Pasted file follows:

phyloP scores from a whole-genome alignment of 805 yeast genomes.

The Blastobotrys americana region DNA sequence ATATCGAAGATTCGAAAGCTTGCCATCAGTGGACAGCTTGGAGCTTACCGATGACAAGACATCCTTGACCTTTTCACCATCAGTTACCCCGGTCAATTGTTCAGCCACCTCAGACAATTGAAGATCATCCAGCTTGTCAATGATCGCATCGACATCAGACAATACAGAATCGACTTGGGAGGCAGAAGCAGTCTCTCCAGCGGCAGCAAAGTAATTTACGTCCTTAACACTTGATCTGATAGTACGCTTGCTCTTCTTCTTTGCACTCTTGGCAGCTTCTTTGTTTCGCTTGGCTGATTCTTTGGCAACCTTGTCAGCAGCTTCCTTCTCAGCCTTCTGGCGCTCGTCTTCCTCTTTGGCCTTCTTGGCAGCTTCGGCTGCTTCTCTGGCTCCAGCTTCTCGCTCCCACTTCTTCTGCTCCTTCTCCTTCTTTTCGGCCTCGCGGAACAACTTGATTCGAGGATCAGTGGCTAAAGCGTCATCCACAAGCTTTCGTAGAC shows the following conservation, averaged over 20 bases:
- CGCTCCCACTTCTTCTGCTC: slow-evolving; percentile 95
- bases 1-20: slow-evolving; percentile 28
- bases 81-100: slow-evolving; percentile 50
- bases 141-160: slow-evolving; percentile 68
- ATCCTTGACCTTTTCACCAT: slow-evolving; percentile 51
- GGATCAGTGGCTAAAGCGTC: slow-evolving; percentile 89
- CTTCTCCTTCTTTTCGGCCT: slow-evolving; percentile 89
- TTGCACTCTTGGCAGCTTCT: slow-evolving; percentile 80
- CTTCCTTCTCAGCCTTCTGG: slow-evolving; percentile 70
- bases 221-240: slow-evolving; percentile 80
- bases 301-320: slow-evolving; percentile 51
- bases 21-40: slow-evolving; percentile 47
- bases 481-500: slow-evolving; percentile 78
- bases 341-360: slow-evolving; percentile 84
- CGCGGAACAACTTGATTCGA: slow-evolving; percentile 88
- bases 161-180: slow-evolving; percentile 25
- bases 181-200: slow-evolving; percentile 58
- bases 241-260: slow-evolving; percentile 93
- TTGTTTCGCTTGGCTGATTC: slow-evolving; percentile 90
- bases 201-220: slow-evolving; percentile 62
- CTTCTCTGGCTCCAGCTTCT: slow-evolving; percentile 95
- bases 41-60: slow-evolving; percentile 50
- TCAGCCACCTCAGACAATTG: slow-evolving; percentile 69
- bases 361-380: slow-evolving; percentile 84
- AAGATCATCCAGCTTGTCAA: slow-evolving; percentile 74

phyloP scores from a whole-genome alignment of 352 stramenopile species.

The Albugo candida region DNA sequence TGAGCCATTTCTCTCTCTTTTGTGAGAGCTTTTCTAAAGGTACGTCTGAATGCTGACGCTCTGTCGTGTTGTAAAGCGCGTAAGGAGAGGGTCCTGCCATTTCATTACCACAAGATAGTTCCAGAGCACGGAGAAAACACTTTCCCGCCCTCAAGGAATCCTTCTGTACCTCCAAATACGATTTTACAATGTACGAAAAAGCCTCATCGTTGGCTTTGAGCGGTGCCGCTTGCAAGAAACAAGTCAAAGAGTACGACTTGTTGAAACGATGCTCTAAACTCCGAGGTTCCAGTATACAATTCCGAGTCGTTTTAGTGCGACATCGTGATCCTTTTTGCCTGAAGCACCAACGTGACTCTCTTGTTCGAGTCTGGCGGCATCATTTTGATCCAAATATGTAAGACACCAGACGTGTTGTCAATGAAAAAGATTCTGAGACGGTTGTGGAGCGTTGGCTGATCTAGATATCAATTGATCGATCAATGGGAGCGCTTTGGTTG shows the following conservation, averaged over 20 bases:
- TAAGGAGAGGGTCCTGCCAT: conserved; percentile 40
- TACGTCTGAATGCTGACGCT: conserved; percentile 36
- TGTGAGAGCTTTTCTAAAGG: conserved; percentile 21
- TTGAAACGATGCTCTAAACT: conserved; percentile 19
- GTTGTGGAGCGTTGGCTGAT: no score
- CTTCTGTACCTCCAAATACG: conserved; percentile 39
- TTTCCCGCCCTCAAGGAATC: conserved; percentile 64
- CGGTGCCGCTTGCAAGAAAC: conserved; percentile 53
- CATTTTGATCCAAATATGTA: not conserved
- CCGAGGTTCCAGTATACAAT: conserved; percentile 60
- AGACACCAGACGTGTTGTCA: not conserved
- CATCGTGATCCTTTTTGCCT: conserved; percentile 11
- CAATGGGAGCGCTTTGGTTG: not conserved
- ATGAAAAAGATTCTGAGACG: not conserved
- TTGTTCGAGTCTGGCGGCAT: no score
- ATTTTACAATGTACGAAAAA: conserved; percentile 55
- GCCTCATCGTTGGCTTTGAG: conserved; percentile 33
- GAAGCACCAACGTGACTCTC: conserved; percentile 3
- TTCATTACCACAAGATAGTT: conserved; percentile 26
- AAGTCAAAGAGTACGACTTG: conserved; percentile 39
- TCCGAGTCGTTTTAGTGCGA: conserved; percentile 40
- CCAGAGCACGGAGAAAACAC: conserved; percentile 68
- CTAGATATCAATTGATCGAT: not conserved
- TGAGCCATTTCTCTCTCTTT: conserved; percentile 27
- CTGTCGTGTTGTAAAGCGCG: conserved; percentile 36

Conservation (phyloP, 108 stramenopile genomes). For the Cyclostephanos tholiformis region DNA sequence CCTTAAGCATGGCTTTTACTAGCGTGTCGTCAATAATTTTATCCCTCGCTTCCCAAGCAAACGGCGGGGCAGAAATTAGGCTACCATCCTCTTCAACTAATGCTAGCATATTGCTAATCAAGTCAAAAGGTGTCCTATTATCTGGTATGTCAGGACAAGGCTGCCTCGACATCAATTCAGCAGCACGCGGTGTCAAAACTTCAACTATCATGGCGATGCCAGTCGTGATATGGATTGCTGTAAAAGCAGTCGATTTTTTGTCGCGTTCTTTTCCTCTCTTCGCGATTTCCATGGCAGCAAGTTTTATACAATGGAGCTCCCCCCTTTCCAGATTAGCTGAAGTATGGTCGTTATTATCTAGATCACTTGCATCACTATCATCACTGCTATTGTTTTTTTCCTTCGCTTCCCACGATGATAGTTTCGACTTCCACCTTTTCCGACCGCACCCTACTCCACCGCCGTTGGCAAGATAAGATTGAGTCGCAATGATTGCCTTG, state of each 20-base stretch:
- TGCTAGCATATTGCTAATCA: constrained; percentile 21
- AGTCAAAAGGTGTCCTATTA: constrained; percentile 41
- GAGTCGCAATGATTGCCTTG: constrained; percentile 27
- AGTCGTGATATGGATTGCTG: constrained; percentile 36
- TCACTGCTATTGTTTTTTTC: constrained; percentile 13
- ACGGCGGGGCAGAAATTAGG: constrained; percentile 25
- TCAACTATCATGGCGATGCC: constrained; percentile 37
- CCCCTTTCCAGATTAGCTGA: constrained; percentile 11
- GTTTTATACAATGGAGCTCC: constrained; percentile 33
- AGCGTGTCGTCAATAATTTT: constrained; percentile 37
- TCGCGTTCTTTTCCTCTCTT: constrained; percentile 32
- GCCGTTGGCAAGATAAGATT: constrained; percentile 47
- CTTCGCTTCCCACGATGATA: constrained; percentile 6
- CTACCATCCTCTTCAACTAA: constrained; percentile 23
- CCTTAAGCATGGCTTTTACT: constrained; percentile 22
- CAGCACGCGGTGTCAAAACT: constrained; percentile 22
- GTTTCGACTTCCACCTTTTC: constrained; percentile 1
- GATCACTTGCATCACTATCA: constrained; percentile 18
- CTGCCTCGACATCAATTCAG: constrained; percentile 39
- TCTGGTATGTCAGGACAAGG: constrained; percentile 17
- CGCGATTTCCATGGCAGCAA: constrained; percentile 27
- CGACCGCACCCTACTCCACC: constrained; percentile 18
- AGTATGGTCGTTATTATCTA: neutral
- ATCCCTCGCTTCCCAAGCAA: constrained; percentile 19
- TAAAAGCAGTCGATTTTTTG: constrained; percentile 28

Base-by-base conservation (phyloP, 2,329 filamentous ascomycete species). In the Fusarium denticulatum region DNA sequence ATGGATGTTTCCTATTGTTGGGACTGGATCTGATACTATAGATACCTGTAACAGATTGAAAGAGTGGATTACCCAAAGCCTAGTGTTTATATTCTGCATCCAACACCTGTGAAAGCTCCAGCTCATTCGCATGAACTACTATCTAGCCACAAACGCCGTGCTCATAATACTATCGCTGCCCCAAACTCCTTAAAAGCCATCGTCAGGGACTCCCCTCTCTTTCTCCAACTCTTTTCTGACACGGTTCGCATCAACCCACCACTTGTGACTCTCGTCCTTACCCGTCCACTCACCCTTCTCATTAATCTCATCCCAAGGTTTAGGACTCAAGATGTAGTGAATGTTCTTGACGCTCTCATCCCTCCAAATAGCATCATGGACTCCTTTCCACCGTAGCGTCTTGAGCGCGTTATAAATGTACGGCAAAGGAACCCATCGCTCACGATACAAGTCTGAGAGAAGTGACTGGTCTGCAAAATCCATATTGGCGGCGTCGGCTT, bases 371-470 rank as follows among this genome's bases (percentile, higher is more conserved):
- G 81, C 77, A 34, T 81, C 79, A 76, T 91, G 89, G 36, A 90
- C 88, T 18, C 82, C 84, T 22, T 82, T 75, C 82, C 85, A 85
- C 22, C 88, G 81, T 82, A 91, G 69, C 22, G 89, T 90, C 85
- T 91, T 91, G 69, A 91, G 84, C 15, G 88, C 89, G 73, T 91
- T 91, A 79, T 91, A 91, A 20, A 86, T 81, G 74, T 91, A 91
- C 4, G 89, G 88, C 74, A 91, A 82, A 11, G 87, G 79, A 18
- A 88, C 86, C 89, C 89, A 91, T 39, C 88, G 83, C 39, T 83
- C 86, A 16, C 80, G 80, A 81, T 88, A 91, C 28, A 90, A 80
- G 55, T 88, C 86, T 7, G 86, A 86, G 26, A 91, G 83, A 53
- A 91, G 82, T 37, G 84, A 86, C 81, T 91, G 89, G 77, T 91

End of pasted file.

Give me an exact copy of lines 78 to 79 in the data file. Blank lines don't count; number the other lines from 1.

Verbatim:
- AGTATGGTCGTTATTATCTA: neutral
- ATCCCTCGCTTCCCAAGCAA: constrained; percentile 19